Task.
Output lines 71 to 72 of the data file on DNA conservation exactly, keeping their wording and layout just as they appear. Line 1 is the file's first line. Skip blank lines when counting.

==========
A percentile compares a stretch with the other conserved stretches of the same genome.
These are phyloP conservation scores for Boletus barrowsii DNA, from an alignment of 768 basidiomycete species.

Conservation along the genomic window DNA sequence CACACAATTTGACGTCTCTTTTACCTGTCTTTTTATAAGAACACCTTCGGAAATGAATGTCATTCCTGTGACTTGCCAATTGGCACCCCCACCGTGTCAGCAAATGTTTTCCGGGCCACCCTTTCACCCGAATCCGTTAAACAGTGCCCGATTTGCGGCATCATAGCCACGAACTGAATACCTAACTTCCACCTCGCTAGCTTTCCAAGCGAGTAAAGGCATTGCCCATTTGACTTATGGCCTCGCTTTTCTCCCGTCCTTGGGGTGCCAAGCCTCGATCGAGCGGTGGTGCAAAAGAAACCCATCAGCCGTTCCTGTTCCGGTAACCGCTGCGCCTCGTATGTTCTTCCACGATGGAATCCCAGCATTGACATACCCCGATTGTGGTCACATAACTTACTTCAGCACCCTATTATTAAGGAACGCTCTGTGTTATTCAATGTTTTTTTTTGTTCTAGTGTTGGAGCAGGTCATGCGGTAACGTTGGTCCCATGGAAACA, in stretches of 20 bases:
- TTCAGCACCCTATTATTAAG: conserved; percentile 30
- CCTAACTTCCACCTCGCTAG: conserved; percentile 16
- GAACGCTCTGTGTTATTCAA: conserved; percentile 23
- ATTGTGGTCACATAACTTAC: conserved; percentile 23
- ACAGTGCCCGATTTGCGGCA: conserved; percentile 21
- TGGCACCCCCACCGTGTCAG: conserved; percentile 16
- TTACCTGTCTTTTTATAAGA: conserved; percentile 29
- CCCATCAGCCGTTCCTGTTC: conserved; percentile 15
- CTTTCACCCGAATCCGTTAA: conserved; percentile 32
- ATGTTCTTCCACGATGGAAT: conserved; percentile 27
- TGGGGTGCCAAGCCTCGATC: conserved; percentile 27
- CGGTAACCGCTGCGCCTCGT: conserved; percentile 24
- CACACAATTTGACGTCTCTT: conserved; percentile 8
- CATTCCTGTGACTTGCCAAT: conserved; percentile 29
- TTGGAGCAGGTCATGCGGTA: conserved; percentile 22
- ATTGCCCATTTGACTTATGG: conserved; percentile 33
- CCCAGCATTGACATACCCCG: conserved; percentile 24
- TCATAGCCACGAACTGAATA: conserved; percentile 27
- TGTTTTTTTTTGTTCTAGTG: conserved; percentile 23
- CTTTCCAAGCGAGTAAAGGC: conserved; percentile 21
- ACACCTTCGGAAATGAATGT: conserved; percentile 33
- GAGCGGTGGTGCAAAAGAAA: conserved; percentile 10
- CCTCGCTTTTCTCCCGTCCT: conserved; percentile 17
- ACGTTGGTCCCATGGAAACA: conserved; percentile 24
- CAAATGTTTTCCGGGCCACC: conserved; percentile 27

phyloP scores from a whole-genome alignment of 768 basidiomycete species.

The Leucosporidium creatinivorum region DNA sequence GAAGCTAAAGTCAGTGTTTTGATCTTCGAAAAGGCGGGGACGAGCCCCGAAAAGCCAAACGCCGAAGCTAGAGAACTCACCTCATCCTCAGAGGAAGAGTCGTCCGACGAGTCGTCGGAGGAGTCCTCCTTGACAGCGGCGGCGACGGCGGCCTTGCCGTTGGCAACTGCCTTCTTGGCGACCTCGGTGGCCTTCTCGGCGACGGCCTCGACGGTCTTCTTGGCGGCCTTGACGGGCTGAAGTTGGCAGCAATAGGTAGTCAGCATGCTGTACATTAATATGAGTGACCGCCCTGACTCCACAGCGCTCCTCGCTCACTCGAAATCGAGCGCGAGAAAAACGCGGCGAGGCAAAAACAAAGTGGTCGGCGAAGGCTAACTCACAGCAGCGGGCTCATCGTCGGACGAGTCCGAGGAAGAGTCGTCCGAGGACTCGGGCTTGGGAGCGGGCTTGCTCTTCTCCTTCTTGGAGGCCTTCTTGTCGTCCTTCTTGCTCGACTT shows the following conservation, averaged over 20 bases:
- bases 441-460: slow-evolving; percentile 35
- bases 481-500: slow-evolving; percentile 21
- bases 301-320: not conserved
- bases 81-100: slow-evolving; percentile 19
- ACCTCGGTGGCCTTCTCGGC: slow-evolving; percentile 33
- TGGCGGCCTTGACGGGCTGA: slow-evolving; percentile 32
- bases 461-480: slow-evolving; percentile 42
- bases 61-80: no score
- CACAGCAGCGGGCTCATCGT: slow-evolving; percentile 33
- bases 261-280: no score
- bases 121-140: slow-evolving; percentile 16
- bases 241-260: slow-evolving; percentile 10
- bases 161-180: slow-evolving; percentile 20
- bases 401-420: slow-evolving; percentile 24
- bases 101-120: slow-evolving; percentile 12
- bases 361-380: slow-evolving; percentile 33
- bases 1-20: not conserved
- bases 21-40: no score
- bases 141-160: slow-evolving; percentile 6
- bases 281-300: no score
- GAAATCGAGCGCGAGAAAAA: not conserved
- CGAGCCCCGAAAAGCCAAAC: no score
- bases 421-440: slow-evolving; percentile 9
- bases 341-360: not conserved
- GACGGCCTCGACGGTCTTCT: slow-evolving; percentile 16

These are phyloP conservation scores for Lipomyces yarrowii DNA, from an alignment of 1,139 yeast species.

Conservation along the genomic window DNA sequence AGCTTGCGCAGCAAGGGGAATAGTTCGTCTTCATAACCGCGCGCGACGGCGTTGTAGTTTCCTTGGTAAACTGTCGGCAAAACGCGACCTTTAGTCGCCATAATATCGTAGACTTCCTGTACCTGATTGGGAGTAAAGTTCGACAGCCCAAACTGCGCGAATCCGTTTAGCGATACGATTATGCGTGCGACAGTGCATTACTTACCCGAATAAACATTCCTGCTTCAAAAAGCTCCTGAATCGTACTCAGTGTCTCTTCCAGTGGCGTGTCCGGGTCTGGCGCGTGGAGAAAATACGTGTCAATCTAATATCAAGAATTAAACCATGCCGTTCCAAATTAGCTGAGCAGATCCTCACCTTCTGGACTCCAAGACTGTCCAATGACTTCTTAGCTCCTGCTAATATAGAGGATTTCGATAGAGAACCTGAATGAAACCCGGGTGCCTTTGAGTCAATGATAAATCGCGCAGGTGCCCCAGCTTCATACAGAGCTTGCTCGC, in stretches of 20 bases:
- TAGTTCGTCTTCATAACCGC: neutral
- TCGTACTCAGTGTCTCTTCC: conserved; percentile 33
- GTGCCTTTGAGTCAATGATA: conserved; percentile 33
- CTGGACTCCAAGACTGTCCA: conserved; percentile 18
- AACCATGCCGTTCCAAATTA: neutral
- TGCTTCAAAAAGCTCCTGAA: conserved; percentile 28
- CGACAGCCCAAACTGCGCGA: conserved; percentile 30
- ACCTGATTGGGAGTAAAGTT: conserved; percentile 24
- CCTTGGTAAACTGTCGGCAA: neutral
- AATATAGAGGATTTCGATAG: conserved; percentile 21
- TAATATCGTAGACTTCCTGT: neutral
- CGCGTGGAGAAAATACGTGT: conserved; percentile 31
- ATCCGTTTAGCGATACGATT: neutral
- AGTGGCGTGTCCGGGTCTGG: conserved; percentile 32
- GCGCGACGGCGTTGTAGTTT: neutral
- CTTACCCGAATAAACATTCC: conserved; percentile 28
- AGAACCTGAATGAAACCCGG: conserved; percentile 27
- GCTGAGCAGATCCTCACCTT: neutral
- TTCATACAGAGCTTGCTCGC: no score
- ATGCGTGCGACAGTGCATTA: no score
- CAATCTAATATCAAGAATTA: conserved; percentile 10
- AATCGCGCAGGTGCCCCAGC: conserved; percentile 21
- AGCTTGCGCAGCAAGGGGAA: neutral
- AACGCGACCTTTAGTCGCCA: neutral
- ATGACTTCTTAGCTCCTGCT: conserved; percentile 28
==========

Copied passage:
- AGTGGCGTGTCCGGGTCTGG: conserved; percentile 32
- GCGCGACGGCGTTGTAGTTT: neutral